Denver: State lawmakers wound down a shortened 2020 session Saturday having drastically cut education funding because of the coronavirus pandemic’s revenue impact, allocating $70 million in federal aid to struggling business and residents, and passing a sweeping police transparency bill. After a 10-week hiatus forced by the coronavirus, lawmakers approved a budget for the fiscal year that begins July 1 that cut $3.3 billion from the $13 billion general fund. Lawmakers were still bargaining over a controversial bill introduced by Democrats days ago to suspend or reduce business tax credits to help make up the hit being taken by the budget and by public schools. Republicans and business leaders from across the state say that they weren’t consulted on the bill and that it will hurt businesses trying to survive in a pandemic that’s forced more than half a million workers across the state to seek unemployment benefits.


Hartford: Hartford HealthCare, one of the state’s largest health care systems, has begun easing some visitor restrictions at its hospitals and outpatient facilities across Connecticut now that there are fewer patients being treated for COVID-19. In an email Monday, the system said one visitor will be allowed at a time, and visitors must be age 16 or older, wear face masks, pass a screening for symptoms and maintain physical distancing while inside the hospital. Visiting hours will vary by facility and program. There will still be some restrictions on visiting at emergency departments, as well as critical and intensive care units and in oncology areas including infusion centers, medical oncology and radiation oncology.


Wilmington: On the final weekend before phase two of reopening in the state began, the number of active coronavirus hospitalizations in the state dropped below 100 for the first time since early April. On both Friday and Saturday, the number of people hospitalized due to COVID-19 was 93, and the state has seen fewer than 25 new hospitalizations for five consecutive days, a trend that also hasn’t happened since the state started tracking and sharing those numbers. Phase two of the state’s reopening began Monday. Certain businesses can increase their capacity to 60%, and indoor gatherings can increase to 50 people. Another welcoming trend for state officials is the percentage of people testing positive. That number has hovered around 2% over the past four days, down from about 5% in the nine days prior, according to state data. Delaware has yet to have a day in June when 100 or more positive cases were added.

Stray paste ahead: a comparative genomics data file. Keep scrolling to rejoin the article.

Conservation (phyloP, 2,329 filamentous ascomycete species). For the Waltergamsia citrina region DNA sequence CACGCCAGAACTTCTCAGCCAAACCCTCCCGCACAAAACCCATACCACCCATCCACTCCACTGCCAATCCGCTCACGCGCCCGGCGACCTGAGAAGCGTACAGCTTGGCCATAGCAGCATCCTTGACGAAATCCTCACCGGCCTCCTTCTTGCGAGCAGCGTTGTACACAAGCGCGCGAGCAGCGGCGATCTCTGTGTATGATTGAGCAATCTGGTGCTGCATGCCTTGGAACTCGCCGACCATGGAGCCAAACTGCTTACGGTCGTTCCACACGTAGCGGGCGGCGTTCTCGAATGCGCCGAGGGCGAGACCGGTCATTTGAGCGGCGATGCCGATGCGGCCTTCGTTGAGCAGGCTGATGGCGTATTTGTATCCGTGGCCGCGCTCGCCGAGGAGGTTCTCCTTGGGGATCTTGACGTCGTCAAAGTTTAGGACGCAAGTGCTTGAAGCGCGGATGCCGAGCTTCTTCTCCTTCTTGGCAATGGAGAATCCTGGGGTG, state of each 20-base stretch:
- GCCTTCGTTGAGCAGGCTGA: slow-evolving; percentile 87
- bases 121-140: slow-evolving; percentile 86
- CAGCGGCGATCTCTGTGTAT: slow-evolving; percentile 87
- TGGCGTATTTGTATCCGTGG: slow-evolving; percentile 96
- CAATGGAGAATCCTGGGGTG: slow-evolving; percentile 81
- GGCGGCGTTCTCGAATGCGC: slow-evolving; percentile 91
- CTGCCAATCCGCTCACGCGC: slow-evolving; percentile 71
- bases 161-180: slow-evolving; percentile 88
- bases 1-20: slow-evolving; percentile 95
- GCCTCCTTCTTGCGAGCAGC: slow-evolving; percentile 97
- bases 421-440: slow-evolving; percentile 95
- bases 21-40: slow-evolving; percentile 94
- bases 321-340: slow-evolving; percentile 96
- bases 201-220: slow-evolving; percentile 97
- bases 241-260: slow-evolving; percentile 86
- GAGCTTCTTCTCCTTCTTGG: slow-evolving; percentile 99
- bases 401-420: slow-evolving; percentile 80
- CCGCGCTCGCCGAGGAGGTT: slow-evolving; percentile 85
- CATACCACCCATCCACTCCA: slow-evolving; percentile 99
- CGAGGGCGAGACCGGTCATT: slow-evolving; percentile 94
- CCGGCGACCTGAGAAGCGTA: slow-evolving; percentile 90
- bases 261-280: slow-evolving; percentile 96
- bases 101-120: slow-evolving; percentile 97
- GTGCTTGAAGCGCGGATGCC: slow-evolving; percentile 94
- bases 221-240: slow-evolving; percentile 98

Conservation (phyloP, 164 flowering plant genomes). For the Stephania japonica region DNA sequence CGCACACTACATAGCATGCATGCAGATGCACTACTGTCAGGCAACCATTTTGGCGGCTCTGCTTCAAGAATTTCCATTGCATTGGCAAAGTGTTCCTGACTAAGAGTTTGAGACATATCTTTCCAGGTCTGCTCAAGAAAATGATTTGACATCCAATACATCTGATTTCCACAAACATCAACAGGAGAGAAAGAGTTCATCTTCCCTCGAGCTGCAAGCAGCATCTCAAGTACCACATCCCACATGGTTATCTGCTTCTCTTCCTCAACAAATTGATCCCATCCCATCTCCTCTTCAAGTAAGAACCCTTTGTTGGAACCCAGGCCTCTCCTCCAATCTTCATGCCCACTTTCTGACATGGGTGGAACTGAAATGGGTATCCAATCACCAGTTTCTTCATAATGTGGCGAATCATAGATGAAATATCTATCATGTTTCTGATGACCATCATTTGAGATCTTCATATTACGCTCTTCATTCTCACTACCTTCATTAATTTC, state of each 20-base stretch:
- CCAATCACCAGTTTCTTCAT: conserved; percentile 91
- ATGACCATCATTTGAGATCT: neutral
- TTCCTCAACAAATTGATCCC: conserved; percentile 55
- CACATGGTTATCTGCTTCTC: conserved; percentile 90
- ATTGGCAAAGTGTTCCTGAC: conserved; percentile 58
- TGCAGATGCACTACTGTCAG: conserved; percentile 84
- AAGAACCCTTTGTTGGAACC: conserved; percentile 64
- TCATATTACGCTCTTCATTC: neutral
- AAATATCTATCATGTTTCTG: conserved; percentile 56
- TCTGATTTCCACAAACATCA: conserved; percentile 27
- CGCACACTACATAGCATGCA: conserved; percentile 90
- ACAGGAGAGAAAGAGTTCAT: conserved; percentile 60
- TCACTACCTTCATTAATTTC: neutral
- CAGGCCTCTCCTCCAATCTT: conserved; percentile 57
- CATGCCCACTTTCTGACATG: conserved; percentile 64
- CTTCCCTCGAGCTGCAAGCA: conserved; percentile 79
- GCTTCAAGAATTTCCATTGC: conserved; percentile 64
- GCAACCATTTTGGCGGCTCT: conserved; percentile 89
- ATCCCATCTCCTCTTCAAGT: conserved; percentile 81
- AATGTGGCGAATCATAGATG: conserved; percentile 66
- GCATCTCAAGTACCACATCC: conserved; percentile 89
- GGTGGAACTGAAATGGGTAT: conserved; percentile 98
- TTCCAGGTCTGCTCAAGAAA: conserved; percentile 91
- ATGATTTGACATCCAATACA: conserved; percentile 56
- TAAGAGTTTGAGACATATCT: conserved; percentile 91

District of Columbia

Washington: Mayor Muriel Bowser said Monday that D.C. may move to the second phase of reopening no earlier than Friday as officials analyze progress in the first phase, WUSA-TV reports. Bowser said in a press conference that the district is still in the process of figuring out what Phase 2 will look like. She said the city is still aiming for the June 19 reopening date as data continues to trend downward. On Monday, D.C. health officials reported no new deaths as a result of the coronavirus. “We are going at the pace that we think the data says we should,” Bowser said. The district has also expanded its COVID-19 testing in neighborhoods and has begun offering free walk-up coronavirus testing at firehouses from 4 to 8 p.m.


Orlando: Some bars and restaurants in the state are temporarily closing their doors after being back open for just a few weeks because workers or patrons have tested positive for the new coronavirus. The closures come as the number of new daily coronavirus confirmations in Florida on Sunday exceeded 2,000 cases for a second day in a row. In the Orlando suburb of Altamonte Springs, a restaurant closed temporarily after some patrons notified the owner about testing positive and some staffers started exhibiting symptoms, though not at work. “This may seem like an extravagant step, however we are taking no chances with the health of our staff and our customers,” Kiwi’s Pub & Grill said in a Facebook posting. Three bars in downtown St. Petersburg and two restaurants in the city’s restaurant district temporarily closed recently after some staffers tested positive for the virus.


Athens: The Athens-Clarke County police department partnered with First AME Church to help distribute food at the Georgia Square Mall on Monday. In a matter of hours, food from the USDA Food Box Program was headed to local churches and residents. The effort was part of continuing efforts to help out those in need during the ongoing COVID-19 pandemic.